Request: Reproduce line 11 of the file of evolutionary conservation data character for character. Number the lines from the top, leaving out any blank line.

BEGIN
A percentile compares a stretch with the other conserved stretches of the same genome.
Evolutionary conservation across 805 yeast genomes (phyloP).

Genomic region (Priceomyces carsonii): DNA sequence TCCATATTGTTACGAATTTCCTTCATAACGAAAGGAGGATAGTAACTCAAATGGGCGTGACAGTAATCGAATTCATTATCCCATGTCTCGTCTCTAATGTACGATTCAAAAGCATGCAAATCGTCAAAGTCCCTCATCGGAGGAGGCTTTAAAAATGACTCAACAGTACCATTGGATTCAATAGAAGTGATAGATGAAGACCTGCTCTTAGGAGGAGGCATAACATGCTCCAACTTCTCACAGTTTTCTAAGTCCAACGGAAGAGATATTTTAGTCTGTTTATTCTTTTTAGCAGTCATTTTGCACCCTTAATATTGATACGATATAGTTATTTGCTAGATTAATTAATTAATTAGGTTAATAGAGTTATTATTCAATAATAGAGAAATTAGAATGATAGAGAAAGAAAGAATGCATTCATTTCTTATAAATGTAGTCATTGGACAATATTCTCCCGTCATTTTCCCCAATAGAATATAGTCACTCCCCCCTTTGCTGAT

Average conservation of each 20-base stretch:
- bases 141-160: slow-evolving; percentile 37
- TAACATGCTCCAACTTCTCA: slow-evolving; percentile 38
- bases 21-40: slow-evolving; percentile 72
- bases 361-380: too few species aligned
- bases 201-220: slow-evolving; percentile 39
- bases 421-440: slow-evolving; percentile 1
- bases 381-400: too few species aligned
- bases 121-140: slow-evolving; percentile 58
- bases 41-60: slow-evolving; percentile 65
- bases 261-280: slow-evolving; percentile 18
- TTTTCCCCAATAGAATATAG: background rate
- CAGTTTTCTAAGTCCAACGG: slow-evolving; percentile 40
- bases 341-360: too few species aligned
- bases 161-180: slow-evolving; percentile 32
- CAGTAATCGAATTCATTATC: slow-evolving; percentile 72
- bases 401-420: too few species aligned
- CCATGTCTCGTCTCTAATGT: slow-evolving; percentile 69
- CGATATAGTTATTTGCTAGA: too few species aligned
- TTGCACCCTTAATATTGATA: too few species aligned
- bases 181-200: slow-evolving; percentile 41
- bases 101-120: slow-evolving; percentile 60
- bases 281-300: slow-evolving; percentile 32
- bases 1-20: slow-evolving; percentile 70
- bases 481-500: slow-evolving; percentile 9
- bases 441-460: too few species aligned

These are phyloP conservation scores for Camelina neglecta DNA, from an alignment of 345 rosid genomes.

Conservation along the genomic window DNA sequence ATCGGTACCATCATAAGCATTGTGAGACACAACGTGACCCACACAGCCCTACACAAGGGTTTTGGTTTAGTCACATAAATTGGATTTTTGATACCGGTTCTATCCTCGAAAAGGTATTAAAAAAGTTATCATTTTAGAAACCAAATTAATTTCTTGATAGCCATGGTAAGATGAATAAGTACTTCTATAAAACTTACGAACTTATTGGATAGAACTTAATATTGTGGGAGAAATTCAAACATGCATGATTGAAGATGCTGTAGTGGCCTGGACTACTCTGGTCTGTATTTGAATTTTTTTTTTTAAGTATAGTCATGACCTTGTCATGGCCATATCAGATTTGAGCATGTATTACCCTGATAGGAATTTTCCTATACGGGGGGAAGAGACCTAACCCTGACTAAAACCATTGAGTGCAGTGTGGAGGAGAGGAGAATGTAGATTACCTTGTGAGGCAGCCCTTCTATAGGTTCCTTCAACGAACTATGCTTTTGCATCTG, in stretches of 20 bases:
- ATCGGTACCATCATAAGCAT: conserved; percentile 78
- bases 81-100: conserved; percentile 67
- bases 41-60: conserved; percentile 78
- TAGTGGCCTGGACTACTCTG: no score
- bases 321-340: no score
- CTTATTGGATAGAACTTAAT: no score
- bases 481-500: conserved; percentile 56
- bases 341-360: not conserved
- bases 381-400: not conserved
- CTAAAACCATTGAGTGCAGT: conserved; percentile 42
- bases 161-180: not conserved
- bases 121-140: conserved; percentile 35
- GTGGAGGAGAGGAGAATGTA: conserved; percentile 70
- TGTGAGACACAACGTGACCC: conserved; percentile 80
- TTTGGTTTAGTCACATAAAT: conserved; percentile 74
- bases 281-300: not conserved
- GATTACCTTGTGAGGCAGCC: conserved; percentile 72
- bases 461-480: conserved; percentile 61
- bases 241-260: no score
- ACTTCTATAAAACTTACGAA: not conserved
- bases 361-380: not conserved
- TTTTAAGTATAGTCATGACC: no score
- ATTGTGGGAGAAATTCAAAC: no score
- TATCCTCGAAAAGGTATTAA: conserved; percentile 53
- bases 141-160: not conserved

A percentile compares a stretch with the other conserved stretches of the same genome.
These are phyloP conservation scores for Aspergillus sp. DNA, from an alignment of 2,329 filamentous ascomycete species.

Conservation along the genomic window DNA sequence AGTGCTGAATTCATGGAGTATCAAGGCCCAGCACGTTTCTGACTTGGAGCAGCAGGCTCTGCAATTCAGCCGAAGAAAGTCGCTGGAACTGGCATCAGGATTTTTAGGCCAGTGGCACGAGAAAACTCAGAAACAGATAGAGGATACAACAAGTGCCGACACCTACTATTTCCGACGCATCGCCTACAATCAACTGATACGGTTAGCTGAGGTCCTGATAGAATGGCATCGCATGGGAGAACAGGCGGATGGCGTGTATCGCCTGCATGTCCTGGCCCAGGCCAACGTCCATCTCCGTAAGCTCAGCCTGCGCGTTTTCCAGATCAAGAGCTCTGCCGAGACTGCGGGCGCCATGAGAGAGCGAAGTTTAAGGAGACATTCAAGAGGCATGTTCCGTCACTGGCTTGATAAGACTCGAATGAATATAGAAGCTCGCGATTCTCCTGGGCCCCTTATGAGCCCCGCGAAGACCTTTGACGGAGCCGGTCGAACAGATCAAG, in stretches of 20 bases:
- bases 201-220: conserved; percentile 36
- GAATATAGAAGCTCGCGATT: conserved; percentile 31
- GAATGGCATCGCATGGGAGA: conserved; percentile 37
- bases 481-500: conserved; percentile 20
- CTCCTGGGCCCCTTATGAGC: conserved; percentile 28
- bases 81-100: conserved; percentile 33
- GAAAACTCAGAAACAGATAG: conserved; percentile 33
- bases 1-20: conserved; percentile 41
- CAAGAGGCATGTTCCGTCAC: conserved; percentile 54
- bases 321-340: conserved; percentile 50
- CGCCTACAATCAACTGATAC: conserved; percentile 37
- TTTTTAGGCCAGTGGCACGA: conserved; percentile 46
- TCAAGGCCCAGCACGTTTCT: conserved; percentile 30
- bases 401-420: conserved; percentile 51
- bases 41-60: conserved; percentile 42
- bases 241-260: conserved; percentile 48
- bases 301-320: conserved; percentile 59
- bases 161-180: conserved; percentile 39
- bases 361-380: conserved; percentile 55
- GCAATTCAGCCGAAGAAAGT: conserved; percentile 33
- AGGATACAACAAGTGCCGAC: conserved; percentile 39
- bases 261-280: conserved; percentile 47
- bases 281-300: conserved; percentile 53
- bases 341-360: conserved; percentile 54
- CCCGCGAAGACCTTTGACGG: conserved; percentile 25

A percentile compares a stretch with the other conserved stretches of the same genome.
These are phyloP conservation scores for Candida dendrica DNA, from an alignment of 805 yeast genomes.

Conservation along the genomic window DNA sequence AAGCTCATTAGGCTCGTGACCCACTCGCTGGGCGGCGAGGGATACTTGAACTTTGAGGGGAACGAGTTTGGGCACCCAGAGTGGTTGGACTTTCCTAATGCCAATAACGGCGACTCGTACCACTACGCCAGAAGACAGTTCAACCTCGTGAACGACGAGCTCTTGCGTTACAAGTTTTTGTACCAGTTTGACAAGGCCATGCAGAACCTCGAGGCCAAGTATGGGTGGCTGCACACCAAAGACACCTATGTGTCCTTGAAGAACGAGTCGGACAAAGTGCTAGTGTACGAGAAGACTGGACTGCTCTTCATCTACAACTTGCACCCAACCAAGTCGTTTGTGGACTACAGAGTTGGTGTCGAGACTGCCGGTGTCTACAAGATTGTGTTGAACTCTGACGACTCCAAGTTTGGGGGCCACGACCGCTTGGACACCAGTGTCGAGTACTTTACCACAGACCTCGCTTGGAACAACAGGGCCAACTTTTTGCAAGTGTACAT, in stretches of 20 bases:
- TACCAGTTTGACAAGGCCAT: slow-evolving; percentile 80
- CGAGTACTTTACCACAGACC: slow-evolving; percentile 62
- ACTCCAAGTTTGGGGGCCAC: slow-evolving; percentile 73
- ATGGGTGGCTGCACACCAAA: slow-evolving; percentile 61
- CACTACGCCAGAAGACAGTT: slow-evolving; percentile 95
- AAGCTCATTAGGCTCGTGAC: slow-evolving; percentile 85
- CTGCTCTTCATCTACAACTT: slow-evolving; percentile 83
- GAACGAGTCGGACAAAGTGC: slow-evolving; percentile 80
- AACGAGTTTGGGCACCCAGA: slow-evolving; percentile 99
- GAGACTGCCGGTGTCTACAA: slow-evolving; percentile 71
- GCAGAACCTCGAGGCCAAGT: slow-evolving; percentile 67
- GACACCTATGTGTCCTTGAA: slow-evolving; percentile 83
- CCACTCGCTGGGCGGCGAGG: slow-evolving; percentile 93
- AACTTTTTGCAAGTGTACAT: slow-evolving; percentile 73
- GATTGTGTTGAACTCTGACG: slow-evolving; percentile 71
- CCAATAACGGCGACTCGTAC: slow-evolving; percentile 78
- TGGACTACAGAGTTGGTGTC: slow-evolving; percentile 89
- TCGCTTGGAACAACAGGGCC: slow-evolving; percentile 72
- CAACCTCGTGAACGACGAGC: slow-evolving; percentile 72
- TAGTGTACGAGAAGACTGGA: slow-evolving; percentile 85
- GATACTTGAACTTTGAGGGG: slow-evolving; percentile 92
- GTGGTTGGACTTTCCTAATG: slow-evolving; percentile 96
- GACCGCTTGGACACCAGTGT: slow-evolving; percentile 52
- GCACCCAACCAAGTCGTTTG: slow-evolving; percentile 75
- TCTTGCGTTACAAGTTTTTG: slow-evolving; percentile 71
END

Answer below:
- bases 381-400: too few species aligned